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BLISS By Ronit Matalon Translated by Jessica Cohen First published in Hebrew by Am Oved, 2000 English translation published by Metropolitan Books, 2003 Study guide by Ilana Kurshan

ABOUT THE BOOK: This novel, set in Tel Aviv and Paris, is the story of Ofra, a Ph.D. student in art in Tel Aviv, and her best friend Sarah, a photographer and political activist. In the novel’s opening pages, Sarah accompanies Ofra to Ben Gurion airport, where Ofra is departing to Paris for the funeral of her beloved cousin Michel. The story unfolds in time both forwards—to Ofra’s experience preparing for the funeral with her extended family—and backwards—to Ofra and Sarah’s early years of friendship in grade school, and then to Sarah’s marriage to Udi and the birth of their son Mims. From France, Ofra learns about the disintegration of Sarah's marriage after Sarah becomes involved with a Palestinian named Marwan. Exploring the tensions between the political and the personal, Bliss is a testament to the endurance and necessity of friendship amidst all of life’s vicissitudes. ABOUT THE AUTHOR: Ronit Matalon was born in 1959 into a family of Egyptian-Jewish descent. She studied literature and philosophy at Tel Aviv University, and has worked as a journalist for Israel TV, and for the daily Ha`aretz. More recently, she has been a critic and book reviewer and has taught at the Camera Obscura Academy for the Arts in Tel Aviv. Matalon is a member of the Arts and Culture Council of the Ministry of Education, and the Forum for Mediterranean Culture at the Van Leer Institute. She has published two novels, one book of short stories, a collection of essays and a book for children.


QUESTIONS FOR DISCUSSION: 1. Ronit Matalon worked as a journalist for the left-wing Israeli daily newspaper Haaretz, covering Gaza and the West Bank during the first Intifada. Where do you see the impact of her experience in this book? Do you think Matalon wishes the reader to sympathize with Sarah’s mission? Why or why not? 2. Ofra comes from a Sephardi background, whereas Sarah is Ashkenazi. Where do you see evidence of their different heritages? Do you think this accounts for any of the differences between the two women? Consider, for instance, Sarah’s reaction to Ofra’s cooking (p. 50) and Ines’ comment about Ashkenazi superstitions (p. 116). 3. In describing the situation in Gaza, Sarah says of the Palestinians, “If you only knew, Ofri, the things going on there…The Israelis are just beating the crap out of them, and they’re trying to construct a national myth” (p. 67). What is this national myth? Would you say that a national myth is being maintained in your country? How would you describe it? 4. Ofra tells Udi, “This country drives everyone a little crazy, what can you do” (p. 74). Do you think that any of the slightly “crazy” behaviors in this book can be attributed to the political backdrop? Why is Udi so resistant to Ofra’s comment? With whom do you tend to agree? 5. Do you recognize any of the places where this story takes place: the Cameri Theater, Nahalat Binyamin, Neve Tzedek. What, if anything, do you know about these places? 6. What is Shelly’s background? How and why did she get to Israel? How is she different from Ofra and Sarah? 7. Sarah says to Ofra, “When there is love, power stops to be relevant” (p. 171). Do you agree? Is this something you have experienced in your life? 8. How is Michel’s funeral different from other Jewish funerals you have attended? How would you describe the rabbi? Are any of the mourning practices familiar to you? Does anything surprise you? (See p. 173179.) 9. When Ofra tells Sarah that Marwan has great Hebrew, Sarah accuses her of racism (p. 188). Why does Sarah respond in this way? What is Ofra’s retort? Can you imagine a similar kind of conversation about ethnic minorities in your locale? 10. How do the characters in this book celebrate Chanukah (p. 208)? How does the observance of Chanukah differ in Israel and in America? 11. What is Ines’ response to the Russian aliyah (p. 243)? Is she being racist, in your opinion? Do you know of similar responses to immigration in your community? 12. When exactly does this book take place? How and when do you figure this out? What details would have to change if this book were set ten years later?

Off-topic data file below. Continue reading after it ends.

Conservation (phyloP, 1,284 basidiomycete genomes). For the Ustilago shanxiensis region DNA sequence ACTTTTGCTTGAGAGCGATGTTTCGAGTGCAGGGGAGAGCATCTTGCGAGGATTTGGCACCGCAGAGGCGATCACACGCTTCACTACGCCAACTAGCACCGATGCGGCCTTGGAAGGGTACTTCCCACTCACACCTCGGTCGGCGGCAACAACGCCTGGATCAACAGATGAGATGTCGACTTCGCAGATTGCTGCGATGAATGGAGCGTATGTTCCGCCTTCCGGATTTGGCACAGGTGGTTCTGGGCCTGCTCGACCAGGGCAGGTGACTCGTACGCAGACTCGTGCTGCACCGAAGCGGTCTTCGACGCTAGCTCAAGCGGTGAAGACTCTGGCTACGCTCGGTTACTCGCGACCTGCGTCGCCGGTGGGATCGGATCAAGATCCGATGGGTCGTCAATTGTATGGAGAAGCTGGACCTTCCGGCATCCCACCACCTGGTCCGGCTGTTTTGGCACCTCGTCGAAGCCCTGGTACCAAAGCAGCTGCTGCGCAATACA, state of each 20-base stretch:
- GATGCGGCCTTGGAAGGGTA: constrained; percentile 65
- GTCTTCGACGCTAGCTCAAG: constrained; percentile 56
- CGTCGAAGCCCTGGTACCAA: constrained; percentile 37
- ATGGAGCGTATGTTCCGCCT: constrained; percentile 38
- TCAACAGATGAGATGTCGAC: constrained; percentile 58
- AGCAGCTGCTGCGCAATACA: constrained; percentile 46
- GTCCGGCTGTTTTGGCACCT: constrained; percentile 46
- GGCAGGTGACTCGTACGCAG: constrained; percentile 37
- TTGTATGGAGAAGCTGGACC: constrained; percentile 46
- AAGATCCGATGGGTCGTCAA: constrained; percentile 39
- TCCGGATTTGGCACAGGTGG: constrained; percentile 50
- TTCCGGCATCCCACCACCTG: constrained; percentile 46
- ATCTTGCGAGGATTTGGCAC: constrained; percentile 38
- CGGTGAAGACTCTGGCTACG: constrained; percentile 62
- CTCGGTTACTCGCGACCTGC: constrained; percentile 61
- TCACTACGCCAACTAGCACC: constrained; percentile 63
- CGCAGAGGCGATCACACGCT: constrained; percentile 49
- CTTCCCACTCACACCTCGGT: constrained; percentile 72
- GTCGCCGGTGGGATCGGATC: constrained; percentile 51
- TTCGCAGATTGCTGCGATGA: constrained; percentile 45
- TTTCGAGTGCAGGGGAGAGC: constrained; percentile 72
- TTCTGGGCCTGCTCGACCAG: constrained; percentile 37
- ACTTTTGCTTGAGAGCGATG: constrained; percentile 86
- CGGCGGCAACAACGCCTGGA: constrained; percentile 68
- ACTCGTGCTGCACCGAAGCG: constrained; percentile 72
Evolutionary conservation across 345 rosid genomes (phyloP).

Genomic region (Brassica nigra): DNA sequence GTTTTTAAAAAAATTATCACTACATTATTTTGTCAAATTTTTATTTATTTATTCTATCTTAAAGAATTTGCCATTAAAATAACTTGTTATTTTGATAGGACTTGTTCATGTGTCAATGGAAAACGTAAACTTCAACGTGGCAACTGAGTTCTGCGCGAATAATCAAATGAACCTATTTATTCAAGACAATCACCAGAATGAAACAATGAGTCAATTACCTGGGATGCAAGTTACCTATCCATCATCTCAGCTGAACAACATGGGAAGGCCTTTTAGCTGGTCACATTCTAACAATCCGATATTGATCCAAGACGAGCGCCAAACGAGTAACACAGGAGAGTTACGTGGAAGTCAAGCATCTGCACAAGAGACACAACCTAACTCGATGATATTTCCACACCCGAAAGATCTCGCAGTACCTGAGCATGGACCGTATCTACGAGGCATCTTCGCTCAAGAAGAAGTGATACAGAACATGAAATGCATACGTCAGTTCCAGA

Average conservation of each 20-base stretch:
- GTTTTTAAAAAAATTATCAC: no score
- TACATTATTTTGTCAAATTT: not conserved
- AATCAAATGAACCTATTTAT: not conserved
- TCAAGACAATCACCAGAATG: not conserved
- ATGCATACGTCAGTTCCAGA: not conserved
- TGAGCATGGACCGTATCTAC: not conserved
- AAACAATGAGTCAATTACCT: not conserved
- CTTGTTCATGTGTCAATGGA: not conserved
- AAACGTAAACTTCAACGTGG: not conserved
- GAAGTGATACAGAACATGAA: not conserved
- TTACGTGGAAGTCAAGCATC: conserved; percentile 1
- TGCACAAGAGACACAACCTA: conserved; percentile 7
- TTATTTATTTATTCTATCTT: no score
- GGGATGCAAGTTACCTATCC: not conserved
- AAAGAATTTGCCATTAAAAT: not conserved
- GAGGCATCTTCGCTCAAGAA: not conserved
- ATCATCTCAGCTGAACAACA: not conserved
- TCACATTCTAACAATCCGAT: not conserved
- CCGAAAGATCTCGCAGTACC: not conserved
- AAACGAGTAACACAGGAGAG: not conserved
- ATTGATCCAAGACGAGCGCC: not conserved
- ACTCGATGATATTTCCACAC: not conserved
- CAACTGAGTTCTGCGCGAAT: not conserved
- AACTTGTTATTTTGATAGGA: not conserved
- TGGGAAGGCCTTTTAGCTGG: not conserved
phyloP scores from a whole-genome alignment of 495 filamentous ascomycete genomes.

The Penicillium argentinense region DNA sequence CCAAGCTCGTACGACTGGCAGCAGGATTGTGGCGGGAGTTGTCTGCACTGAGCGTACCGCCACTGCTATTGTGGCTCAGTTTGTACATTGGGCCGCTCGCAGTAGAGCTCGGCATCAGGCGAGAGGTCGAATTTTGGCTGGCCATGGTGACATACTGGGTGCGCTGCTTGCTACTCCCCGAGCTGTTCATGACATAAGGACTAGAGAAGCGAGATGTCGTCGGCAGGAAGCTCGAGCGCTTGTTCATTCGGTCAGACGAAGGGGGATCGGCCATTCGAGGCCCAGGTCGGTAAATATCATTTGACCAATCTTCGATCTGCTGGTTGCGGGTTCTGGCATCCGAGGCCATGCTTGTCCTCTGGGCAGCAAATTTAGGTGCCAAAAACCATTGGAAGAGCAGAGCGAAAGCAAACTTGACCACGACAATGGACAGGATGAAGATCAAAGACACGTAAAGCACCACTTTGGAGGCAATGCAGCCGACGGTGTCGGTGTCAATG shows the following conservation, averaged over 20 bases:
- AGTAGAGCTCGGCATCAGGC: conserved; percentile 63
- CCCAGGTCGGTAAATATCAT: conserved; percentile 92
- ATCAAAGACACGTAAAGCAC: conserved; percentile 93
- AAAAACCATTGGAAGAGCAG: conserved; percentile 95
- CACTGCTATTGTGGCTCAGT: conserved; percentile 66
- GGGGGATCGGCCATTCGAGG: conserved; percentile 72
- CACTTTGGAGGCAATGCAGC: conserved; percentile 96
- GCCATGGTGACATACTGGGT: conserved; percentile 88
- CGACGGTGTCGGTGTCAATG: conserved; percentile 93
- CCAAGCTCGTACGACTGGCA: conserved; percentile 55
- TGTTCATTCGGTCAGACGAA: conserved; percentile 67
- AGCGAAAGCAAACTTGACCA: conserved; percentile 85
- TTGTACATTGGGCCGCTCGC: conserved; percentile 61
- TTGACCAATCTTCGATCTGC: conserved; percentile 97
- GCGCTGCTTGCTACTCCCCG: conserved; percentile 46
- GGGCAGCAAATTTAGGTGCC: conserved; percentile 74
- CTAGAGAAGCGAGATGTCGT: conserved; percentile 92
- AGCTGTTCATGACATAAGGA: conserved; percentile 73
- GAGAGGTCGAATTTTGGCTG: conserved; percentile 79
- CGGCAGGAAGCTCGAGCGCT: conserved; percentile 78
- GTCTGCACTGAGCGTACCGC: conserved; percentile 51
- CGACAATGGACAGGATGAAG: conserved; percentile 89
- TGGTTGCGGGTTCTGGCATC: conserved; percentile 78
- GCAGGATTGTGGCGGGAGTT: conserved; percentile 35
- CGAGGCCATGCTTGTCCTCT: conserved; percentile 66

REVIEW QUOTES: Consider these quotes individually. What does each add to your understanding of Matalon and her work? Do you agree with the claims they make? “Matalon creates a shifting, dreamlike mosaic in which each scene is vividly conveyed yet persistently enigmatic . . . there's no escaping the traumas of this tragic land.” --Donna Seaman, Booklist “Matalon’s story draws you in like a child’s fairy tale turned on its head… it is soaked through, too, with the particular bewilderment of those who have been sideswiped by history.” --Susie Linfield, Los Angeles Times “Matalon makes a strong case for the necessity of unearthing the past, even if it is in fragments – a case for the language of memory.” --The New York Times Book Review “Matalon's finely calibrated prose, cosmopolitan outlook and nuanced perspective on the Israeli/Palestinian conflict give the novel a sophisticated grace.” --Publisher’s Weekly





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